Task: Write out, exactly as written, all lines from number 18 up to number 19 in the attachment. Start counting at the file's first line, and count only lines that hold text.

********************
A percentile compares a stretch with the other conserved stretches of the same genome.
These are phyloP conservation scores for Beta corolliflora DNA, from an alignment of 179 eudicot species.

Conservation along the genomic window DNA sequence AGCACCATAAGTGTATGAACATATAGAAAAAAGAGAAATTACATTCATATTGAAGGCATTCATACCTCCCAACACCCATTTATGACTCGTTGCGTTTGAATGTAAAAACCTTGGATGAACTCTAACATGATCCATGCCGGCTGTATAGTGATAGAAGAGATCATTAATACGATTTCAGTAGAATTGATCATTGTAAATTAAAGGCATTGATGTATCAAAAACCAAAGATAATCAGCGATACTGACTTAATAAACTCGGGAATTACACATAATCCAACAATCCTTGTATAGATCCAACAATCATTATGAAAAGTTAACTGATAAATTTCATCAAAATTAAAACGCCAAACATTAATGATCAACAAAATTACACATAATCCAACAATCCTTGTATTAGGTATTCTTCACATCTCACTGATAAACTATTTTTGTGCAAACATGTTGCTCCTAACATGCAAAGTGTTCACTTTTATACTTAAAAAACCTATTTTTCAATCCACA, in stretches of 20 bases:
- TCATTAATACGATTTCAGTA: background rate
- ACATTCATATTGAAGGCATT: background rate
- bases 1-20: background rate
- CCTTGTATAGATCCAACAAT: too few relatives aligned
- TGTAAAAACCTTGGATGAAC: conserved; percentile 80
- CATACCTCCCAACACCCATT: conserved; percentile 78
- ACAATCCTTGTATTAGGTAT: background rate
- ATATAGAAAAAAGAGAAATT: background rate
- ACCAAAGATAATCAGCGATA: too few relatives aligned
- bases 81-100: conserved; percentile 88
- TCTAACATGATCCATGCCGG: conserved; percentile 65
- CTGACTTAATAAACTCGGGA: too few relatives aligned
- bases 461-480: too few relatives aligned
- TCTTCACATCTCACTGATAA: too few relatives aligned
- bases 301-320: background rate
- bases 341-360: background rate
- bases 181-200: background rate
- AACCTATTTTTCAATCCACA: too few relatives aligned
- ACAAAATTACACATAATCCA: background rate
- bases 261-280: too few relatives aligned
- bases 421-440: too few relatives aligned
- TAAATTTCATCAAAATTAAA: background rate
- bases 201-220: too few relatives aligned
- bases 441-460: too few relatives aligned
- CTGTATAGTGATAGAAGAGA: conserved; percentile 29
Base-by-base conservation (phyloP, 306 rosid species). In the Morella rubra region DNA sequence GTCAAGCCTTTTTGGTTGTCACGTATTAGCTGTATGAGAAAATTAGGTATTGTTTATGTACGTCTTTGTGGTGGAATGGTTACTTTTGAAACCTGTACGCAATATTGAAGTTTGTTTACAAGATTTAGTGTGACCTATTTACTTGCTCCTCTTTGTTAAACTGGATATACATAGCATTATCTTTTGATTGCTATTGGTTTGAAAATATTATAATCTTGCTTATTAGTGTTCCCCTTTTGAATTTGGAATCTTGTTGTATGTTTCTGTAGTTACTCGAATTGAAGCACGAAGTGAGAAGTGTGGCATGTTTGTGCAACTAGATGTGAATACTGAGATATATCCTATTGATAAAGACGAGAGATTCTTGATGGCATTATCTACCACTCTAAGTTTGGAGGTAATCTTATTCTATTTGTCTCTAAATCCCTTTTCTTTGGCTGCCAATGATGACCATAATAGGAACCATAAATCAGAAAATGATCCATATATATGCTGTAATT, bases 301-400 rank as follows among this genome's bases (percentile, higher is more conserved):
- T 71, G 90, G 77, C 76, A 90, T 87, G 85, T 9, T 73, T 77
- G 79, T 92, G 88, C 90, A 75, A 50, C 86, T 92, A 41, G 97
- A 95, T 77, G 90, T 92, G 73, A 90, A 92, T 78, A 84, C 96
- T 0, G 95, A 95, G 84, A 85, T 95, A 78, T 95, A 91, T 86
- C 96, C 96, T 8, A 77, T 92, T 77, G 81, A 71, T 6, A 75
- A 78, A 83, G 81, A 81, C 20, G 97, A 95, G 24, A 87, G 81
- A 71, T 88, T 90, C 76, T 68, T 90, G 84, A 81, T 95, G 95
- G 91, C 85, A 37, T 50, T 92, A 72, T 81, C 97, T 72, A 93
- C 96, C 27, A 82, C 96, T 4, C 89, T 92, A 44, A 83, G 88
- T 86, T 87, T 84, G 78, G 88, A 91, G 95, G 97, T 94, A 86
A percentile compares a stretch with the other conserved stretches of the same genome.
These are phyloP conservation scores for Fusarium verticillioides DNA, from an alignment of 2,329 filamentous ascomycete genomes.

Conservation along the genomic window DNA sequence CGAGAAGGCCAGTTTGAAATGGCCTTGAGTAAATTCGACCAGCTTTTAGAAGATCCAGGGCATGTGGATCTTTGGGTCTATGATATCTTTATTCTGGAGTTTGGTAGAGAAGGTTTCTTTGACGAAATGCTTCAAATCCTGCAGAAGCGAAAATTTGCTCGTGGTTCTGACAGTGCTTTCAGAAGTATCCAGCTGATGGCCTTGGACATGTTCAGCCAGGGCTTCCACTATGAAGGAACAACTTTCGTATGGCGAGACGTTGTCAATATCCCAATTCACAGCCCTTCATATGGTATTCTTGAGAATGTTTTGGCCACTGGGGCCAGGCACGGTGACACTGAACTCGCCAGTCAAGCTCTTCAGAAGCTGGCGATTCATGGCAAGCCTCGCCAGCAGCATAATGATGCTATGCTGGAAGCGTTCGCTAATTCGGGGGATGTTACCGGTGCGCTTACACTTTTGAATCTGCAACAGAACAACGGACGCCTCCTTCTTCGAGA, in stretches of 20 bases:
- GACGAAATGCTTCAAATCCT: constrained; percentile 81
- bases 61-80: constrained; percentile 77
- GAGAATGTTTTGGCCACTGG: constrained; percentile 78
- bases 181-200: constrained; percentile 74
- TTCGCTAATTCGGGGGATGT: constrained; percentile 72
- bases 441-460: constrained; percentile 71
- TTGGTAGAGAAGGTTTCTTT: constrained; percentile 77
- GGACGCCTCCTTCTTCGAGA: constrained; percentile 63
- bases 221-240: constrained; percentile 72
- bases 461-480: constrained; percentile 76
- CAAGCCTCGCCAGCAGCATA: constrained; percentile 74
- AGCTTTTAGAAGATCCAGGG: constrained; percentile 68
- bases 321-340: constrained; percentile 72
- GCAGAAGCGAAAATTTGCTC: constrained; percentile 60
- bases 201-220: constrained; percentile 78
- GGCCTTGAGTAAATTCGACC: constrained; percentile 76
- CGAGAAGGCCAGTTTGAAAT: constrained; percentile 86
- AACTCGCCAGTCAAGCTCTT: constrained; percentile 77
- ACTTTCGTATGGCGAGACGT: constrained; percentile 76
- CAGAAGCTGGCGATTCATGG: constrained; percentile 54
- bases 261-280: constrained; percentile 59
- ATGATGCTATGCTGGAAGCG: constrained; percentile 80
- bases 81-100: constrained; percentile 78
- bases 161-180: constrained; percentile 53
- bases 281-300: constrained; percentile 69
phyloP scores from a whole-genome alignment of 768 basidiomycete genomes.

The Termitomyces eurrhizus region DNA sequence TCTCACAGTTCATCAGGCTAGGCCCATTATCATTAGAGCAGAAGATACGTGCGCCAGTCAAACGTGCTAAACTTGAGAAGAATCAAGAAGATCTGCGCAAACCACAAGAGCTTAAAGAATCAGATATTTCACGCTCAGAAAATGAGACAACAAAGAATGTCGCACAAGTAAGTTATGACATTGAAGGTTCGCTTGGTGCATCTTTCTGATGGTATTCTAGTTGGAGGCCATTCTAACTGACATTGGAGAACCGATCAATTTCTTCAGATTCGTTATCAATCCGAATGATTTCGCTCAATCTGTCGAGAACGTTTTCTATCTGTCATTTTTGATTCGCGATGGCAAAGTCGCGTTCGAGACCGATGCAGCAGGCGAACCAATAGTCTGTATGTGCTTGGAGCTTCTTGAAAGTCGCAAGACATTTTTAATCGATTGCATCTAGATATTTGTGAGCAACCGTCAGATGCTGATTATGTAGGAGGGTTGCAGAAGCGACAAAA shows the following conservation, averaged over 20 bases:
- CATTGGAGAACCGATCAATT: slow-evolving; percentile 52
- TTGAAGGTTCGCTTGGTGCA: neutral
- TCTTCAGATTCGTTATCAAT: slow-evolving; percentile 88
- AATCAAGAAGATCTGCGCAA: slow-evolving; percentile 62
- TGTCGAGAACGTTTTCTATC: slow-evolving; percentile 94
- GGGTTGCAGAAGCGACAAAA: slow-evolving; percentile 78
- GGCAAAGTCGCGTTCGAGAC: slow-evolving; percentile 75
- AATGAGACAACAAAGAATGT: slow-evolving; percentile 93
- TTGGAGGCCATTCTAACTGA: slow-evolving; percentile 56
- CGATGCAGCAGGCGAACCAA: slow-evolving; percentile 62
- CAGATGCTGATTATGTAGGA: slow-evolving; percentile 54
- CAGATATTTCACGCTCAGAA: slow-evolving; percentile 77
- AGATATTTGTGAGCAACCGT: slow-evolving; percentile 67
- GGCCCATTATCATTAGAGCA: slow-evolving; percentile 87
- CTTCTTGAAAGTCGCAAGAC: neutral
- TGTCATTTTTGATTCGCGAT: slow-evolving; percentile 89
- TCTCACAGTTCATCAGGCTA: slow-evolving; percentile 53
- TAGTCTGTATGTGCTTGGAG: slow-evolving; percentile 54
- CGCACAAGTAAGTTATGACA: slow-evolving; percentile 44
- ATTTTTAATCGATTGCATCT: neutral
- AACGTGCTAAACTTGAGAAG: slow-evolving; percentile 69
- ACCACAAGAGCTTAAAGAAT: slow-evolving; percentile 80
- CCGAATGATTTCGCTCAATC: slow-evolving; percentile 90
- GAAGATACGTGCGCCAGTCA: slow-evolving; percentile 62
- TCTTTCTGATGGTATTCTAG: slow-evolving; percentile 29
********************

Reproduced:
- bases 301-320: background rate
- bases 341-360: background rate